Peder Lund is proud to announce an exhibition of late paintings by the American painter Philip Guston (1913-80). Bringing works by Guston to Norway for the first time, Peder Lund will exhibit six paintings and two drawings made in the last decade of the painter’s life, two of which are on loan from Louisiana Museum of Modern Art. Four of the paintings have been part of the travelling exhibition Philip Guston: Late Works, celebrating the centennial of the artist’s birth, which opened in November, 2013, at Schirn Kunsthalle, Frankfurt, and travelled to Deichtorhallen, Hamburg, and Louisiana Museum of Modern Art, Humlebæk, through August, 2014. The exhibition at Peder Lund opens September 20 and will be on display until November 8, 2014.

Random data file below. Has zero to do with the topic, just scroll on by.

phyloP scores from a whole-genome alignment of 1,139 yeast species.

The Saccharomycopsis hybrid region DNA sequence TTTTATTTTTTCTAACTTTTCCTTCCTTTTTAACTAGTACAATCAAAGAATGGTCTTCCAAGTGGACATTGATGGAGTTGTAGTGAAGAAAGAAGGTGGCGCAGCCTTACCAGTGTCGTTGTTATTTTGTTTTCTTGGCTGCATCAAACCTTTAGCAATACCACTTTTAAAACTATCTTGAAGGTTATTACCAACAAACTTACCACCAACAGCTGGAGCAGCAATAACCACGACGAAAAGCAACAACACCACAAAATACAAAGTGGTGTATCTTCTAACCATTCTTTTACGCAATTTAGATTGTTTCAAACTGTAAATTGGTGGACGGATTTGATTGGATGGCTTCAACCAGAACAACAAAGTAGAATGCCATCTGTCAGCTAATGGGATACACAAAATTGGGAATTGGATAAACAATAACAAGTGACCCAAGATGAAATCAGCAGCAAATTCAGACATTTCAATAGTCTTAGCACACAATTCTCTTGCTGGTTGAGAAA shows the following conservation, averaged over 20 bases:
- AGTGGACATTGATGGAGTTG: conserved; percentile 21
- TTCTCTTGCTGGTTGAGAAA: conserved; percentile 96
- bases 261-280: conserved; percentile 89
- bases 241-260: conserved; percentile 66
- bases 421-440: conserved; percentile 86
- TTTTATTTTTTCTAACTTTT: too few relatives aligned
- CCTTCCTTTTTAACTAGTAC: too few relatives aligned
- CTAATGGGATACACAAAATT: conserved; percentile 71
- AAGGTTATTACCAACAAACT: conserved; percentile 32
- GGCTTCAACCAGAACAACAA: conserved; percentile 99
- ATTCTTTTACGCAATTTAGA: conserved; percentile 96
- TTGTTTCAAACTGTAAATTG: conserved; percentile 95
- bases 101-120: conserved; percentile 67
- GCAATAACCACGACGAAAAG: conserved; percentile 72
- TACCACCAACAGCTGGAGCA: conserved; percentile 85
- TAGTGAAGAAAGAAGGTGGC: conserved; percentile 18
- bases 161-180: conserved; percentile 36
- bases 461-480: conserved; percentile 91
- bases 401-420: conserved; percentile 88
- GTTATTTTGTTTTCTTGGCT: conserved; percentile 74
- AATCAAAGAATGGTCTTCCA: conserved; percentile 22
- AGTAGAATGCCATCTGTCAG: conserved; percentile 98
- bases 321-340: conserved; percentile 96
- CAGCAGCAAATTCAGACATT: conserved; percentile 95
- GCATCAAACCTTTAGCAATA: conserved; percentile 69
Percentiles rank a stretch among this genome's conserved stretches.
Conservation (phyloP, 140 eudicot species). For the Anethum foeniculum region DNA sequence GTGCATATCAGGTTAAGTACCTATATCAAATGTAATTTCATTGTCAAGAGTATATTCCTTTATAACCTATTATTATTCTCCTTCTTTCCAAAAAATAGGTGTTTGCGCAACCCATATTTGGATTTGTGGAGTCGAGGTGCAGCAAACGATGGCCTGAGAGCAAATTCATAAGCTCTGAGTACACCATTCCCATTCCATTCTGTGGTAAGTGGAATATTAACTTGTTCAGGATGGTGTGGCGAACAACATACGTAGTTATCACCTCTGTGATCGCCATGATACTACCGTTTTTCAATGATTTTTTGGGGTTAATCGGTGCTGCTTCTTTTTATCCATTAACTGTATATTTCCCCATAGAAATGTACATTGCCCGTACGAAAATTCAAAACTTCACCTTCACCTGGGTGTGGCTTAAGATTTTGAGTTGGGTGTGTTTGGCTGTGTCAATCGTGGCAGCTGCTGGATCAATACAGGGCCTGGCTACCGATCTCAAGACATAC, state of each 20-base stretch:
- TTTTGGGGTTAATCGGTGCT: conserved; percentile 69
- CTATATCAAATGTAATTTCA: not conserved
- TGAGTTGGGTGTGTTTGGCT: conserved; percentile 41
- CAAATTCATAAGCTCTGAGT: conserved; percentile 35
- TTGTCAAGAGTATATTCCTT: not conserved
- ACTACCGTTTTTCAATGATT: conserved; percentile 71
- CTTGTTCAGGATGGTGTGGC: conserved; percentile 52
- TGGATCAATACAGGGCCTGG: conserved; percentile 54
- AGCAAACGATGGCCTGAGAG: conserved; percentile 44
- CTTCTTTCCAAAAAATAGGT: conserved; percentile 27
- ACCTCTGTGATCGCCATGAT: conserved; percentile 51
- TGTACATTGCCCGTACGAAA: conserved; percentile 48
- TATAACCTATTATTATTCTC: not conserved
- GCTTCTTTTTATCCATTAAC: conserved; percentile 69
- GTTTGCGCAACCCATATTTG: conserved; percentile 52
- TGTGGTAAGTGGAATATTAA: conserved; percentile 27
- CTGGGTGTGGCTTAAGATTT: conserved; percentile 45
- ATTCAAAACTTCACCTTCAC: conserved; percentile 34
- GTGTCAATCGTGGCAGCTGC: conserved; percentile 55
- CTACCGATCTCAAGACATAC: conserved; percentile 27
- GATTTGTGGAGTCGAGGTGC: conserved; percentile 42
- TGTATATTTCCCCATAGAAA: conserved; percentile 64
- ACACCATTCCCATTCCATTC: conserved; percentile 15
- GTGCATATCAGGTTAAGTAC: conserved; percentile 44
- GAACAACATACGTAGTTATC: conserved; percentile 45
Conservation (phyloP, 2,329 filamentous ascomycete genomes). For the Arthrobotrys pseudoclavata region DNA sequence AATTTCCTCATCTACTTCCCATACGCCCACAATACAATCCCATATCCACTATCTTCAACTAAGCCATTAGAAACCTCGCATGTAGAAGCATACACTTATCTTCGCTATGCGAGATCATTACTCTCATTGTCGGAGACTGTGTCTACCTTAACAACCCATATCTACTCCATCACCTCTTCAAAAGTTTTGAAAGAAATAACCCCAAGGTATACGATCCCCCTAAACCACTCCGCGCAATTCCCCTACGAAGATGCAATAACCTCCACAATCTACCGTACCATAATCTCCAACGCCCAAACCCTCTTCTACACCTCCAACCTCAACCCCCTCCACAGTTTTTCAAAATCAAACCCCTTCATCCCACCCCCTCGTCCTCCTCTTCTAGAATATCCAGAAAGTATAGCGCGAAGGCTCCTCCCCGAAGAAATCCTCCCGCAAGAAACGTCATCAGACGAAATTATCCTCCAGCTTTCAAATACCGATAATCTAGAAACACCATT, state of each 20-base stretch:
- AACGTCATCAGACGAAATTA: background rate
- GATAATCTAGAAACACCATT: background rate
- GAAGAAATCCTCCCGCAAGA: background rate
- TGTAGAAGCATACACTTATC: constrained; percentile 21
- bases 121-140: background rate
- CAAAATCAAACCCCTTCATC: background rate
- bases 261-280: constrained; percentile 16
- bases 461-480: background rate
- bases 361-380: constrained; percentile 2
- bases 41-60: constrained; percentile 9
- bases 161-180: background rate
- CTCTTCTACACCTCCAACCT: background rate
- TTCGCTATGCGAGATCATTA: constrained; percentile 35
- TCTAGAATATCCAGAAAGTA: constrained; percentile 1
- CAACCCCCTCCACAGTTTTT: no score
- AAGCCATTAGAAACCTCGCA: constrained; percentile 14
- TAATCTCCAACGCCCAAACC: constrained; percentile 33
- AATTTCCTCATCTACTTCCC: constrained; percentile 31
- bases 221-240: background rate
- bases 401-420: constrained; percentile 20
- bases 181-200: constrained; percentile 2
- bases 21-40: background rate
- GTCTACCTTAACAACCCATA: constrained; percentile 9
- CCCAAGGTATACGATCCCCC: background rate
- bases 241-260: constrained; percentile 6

Philip Guston was born in Montreal in 1913 as the youngest son of Ukrainian-Jewish immigrants, who had fled the pogroms in Odessa, Ukraine. The family relocated to Los Angeles in 1919, and Guston began to draw at the age of 14. He earned a scholarship from the Otis Art Institute in 1930, but left the art school after three months and set out as an autodidactic painter, before travelling to Mexico in 1934, where he got involved with the Mexican Mural Movement. Returning to America, Guston left Los Angeles for New York in 1936 and joined the Work Progress Administration’s Federal Art Project (WPA/ FAP) (1935-43), the visual arts initiative of Franklin D. Roosevelt’s New Deal programme, for which Guston made a number of murals on public buildings. A fascination with Italian Medieval and Renaissance artists came to influence Guston’s murals, and the painter further explored this interest when he travelled across Italy, Spain and France between 1948 and 1949. This fascination endured throughout Guston’s oeuvre and came to play a significant part in his late, figurative works.